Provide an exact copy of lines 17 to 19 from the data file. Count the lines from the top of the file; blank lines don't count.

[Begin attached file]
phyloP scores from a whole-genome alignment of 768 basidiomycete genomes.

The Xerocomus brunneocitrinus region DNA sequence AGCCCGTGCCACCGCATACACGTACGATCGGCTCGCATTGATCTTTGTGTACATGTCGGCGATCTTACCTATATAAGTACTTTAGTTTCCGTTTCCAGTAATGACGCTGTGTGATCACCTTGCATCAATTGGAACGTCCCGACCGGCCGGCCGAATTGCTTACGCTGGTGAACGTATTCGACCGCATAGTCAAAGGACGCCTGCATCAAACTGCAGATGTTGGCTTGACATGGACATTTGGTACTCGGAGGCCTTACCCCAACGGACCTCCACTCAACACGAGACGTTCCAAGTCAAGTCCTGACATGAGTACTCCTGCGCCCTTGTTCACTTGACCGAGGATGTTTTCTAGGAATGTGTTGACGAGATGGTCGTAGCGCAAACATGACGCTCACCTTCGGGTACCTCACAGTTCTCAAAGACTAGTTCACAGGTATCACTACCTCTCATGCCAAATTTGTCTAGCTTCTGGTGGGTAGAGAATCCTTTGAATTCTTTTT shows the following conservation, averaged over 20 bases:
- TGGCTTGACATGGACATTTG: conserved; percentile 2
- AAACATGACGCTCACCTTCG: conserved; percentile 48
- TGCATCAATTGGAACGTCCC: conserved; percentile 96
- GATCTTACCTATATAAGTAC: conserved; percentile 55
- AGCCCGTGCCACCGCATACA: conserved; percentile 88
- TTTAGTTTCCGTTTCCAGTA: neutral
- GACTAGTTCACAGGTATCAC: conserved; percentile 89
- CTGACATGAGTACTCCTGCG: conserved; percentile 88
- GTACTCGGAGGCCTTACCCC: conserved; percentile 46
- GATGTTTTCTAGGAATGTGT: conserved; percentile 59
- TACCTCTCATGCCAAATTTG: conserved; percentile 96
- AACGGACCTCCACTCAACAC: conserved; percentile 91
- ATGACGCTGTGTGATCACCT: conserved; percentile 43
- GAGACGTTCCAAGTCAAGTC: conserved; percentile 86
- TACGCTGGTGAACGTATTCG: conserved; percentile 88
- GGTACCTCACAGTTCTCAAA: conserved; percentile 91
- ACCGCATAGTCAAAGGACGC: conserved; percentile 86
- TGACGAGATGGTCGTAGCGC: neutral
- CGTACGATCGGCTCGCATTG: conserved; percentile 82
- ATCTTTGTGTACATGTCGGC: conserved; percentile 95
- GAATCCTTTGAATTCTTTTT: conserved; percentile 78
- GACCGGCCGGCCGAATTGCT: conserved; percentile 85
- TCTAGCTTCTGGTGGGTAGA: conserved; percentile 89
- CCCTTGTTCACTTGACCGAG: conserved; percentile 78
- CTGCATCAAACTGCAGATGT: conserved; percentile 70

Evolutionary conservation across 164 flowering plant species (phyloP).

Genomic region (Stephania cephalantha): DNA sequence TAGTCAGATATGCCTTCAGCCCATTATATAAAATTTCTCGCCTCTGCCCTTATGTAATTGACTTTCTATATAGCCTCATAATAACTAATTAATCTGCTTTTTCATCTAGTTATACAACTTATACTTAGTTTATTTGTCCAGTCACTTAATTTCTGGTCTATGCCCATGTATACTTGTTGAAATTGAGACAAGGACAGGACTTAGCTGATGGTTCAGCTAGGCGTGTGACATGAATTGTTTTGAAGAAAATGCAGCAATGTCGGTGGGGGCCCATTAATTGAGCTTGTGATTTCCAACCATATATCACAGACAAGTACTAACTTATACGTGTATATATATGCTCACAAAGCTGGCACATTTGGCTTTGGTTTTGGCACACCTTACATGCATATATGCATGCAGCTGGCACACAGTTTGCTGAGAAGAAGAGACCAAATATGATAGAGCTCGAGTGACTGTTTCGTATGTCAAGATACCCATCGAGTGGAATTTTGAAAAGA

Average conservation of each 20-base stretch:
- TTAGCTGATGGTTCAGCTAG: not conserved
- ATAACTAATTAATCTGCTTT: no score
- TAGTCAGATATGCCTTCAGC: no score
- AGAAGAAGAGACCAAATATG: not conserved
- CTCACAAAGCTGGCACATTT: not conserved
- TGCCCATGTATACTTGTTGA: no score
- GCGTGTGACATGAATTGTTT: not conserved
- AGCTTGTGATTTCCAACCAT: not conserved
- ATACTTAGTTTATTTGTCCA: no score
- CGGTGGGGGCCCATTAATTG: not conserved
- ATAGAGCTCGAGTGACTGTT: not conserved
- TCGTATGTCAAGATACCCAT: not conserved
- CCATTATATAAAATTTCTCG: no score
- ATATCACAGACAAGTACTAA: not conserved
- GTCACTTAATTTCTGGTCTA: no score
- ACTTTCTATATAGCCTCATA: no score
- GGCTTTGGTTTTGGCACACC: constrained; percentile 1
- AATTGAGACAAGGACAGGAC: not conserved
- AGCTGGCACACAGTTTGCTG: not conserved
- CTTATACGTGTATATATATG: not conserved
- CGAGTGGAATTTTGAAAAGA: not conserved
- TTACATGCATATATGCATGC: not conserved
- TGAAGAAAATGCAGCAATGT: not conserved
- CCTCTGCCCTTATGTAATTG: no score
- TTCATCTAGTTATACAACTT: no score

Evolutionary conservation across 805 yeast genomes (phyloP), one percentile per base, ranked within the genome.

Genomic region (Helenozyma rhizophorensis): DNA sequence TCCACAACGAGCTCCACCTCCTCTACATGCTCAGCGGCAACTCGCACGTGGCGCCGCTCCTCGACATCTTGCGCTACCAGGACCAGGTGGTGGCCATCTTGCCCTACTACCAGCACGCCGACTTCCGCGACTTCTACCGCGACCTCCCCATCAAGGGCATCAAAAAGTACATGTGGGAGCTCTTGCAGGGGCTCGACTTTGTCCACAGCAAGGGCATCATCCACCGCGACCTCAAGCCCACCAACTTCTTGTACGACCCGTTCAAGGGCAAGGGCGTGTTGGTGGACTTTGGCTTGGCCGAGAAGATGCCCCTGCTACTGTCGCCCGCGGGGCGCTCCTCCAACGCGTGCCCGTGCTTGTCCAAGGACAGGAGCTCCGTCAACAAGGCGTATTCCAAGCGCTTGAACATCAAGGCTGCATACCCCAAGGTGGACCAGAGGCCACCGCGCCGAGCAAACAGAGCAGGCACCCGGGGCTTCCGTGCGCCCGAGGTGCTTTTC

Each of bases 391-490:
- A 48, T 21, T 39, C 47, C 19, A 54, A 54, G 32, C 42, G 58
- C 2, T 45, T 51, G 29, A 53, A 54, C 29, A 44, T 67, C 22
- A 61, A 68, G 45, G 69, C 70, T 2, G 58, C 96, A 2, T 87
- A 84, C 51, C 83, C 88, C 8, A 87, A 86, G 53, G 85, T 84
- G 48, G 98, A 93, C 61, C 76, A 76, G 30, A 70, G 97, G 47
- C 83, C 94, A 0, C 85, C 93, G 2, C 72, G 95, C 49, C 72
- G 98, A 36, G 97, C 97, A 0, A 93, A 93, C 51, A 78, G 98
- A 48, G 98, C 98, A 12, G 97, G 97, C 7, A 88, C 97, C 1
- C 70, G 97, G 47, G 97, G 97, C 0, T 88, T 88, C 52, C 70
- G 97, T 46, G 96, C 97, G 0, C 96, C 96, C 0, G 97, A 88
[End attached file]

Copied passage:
- TACGCTGGTGAACGTATTCG: conserved; percentile 88
- GGTACCTCACAGTTCTCAAA: conserved; percentile 91
- ACCGCATAGTCAAAGGACGC: conserved; percentile 86